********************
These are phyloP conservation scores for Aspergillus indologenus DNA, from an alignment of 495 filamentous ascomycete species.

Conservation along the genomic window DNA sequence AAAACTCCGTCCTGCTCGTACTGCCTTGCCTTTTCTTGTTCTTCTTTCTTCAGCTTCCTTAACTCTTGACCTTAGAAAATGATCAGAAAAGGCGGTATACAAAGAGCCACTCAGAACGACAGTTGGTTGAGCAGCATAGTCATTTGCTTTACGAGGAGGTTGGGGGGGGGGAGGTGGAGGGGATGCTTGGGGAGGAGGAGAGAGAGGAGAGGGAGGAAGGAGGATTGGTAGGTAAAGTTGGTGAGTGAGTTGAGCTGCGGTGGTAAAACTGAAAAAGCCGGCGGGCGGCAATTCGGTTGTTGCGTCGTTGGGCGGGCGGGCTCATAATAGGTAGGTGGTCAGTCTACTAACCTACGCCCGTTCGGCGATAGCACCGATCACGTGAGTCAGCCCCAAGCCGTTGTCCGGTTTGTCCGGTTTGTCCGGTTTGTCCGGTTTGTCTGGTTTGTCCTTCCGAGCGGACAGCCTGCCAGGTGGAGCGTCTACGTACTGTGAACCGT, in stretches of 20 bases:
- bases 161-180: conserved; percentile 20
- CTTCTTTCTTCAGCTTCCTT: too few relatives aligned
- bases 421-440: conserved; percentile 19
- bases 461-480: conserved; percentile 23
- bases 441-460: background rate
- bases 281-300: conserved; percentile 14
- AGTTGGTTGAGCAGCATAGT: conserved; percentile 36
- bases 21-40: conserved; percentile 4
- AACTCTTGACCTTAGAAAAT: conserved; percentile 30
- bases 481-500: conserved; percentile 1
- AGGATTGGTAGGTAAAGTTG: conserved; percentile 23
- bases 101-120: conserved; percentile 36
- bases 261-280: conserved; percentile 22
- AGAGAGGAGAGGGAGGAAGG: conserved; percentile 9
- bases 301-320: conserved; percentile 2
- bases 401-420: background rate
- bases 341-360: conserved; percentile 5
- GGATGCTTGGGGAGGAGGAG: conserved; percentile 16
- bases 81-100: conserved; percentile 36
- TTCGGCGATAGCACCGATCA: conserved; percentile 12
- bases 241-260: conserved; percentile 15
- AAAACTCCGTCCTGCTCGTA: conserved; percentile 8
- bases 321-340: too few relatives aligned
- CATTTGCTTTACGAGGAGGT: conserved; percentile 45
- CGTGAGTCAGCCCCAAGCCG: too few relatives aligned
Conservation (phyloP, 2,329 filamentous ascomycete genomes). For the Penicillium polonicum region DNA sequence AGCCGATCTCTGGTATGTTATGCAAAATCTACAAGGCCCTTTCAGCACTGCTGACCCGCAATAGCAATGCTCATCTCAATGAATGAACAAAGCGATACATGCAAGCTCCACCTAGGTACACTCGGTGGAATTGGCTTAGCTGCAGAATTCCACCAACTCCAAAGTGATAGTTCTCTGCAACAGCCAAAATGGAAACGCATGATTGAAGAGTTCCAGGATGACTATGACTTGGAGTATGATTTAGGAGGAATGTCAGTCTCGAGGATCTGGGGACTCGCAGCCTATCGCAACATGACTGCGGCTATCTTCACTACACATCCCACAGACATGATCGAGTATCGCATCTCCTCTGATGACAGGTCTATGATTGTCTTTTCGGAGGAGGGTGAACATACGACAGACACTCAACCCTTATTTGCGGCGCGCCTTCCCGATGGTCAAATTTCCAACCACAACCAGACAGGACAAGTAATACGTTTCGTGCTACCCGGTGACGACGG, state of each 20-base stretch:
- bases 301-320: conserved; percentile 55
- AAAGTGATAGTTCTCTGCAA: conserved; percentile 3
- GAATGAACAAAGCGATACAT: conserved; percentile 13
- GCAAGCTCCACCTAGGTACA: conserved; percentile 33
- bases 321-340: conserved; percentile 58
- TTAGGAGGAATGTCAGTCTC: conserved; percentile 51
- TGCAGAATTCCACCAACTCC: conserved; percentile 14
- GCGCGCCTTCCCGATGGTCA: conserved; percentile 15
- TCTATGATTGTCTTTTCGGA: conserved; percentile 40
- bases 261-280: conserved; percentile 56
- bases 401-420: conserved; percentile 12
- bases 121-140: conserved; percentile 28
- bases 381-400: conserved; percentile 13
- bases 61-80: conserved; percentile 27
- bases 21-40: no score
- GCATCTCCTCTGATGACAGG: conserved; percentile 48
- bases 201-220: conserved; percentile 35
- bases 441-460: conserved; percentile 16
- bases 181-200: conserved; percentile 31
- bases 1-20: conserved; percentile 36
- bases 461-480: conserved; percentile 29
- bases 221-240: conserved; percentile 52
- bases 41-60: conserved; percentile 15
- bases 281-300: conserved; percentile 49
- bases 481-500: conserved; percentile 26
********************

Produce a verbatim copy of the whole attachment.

These are phyloP conservation scores for Aspergillus indologenus DNA, from an alignment of 495 filamentous ascomycete species.

Conservation along the genomic window DNA sequence AAAACTCCGTCCTGCTCGTACTGCCTTGCCTTTTCTTGTTCTTCTTTCTTCAGCTTCCTTAACTCTTGACCTTAGAAAATGATCAGAAAAGGCGGTATACAAAGAGCCACTCAGAACGACAGTTGGTTGAGCAGCATAGTCATTTGCTTTACGAGGAGGTTGGGGGGGGGGAGGTGGAGGGGATGCTTGGGGAGGAGGAGAGAGAGGAGAGGGAGGAAGGAGGATTGGTAGGTAAAGTTGGTGAGTGAGTTGAGCTGCGGTGGTAAAACTGAAAAAGCCGGCGGGCGGCAATTCGGTTGTTGCGTCGTTGGGCGGGCGGGCTCATAATAGGTAGGTGGTCAGTCTACTAACCTACGCCCGTTCGGCGATAGCACCGATCACGTGAGTCAGCCCCAAGCCGTTGTCCGGTTTGTCCGGTTTGTCCGGTTTGTCCGGTTTGTCTGGTTTGTCCTTCCGAGCGGACAGCCTGCCAGGTGGAGCGTCTACGTACTGTGAACCGT, in stretches of 20 bases:
- bases 161-180: conserved; percentile 20
- CTTCTTTCTTCAGCTTCCTT: too few relatives aligned
- bases 421-440: conserved; percentile 19
- bases 461-480: conserved; percentile 23
- bases 441-460: background rate
- bases 281-300: conserved; percentile 14
- AGTTGGTTGAGCAGCATAGT: conserved; percentile 36
- bases 21-40: conserved; percentile 4
- AACTCTTGACCTTAGAAAAT: conserved; percentile 30
- bases 481-500: conserved; percentile 1
- AGGATTGGTAGGTAAAGTTG: conserved; percentile 23
- bases 101-120: conserved; percentile 36
- bases 261-280: conserved; percentile 22
- AGAGAGGAGAGGGAGGAAGG: conserved; percentile 9
- bases 301-320: conserved; percentile 2
- bases 401-420: background rate
- bases 341-360: conserved; percentile 5
- GGATGCTTGGGGAGGAGGAG: conserved; percentile 16
- bases 81-100: conserved; percentile 36
- TTCGGCGATAGCACCGATCA: conserved; percentile 12
- bases 241-260: conserved; percentile 15
- AAAACTCCGTCCTGCTCGTA: conserved; percentile 8
- bases 321-340: too few relatives aligned
- CATTTGCTTTACGAGGAGGT: conserved; percentile 45
- CGTGAGTCAGCCCCAAGCCG: too few relatives aligned
Conservation (phyloP, 2,329 filamentous ascomycete genomes). For the Penicillium polonicum region DNA sequence AGCCGATCTCTGGTATGTTATGCAAAATCTACAAGGCCCTTTCAGCACTGCTGACCCGCAATAGCAATGCTCATCTCAATGAATGAACAAAGCGATACATGCAAGCTCCACCTAGGTACACTCGGTGGAATTGGCTTAGCTGCAGAATTCCACCAACTCCAAAGTGATAGTTCTCTGCAACAGCCAAAATGGAAACGCATGATTGAAGAGTTCCAGGATGACTATGACTTGGAGTATGATTTAGGAGGAATGTCAGTCTCGAGGATCTGGGGACTCGCAGCCTATCGCAACATGACTGCGGCTATCTTCACTACACATCCCACAGACATGATCGAGTATCGCATCTCCTCTGATGACAGGTCTATGATTGTCTTTTCGGAGGAGGGTGAACATACGACAGACACTCAACCCTTATTTGCGGCGCGCCTTCCCGATGGTCAAATTTCCAACCACAACCAGACAGGACAAGTAATACGTTTCGTGCTACCCGGTGACGACGG, state of each 20-base stretch:
- bases 301-320: conserved; percentile 55
- AAAGTGATAGTTCTCTGCAA: conserved; percentile 3
- GAATGAACAAAGCGATACAT: conserved; percentile 13
- GCAAGCTCCACCTAGGTACA: conserved; percentile 33
- bases 321-340: conserved; percentile 58
- TTAGGAGGAATGTCAGTCTC: conserved; percentile 51
- TGCAGAATTCCACCAACTCC: conserved; percentile 14
- GCGCGCCTTCCCGATGGTCA: conserved; percentile 15
- TCTATGATTGTCTTTTCGGA: conserved; percentile 40
- bases 261-280: conserved; percentile 56
- bases 401-420: conserved; percentile 12
- bases 121-140: conserved; percentile 28
- bases 381-400: conserved; percentile 13
- bases 61-80: conserved; percentile 27
- bases 21-40: no score
- GCATCTCCTCTGATGACAGG: conserved; percentile 48
- bases 201-220: conserved; percentile 35
- bases 441-460: conserved; percentile 16
- bases 181-200: conserved; percentile 31
- bases 1-20: conserved; percentile 36
- bases 461-480: conserved; percentile 29
- bases 221-240: conserved; percentile 52
- bases 41-60: conserved; percentile 15
- bases 281-300: conserved; percentile 49
- bases 481-500: conserved; percentile 26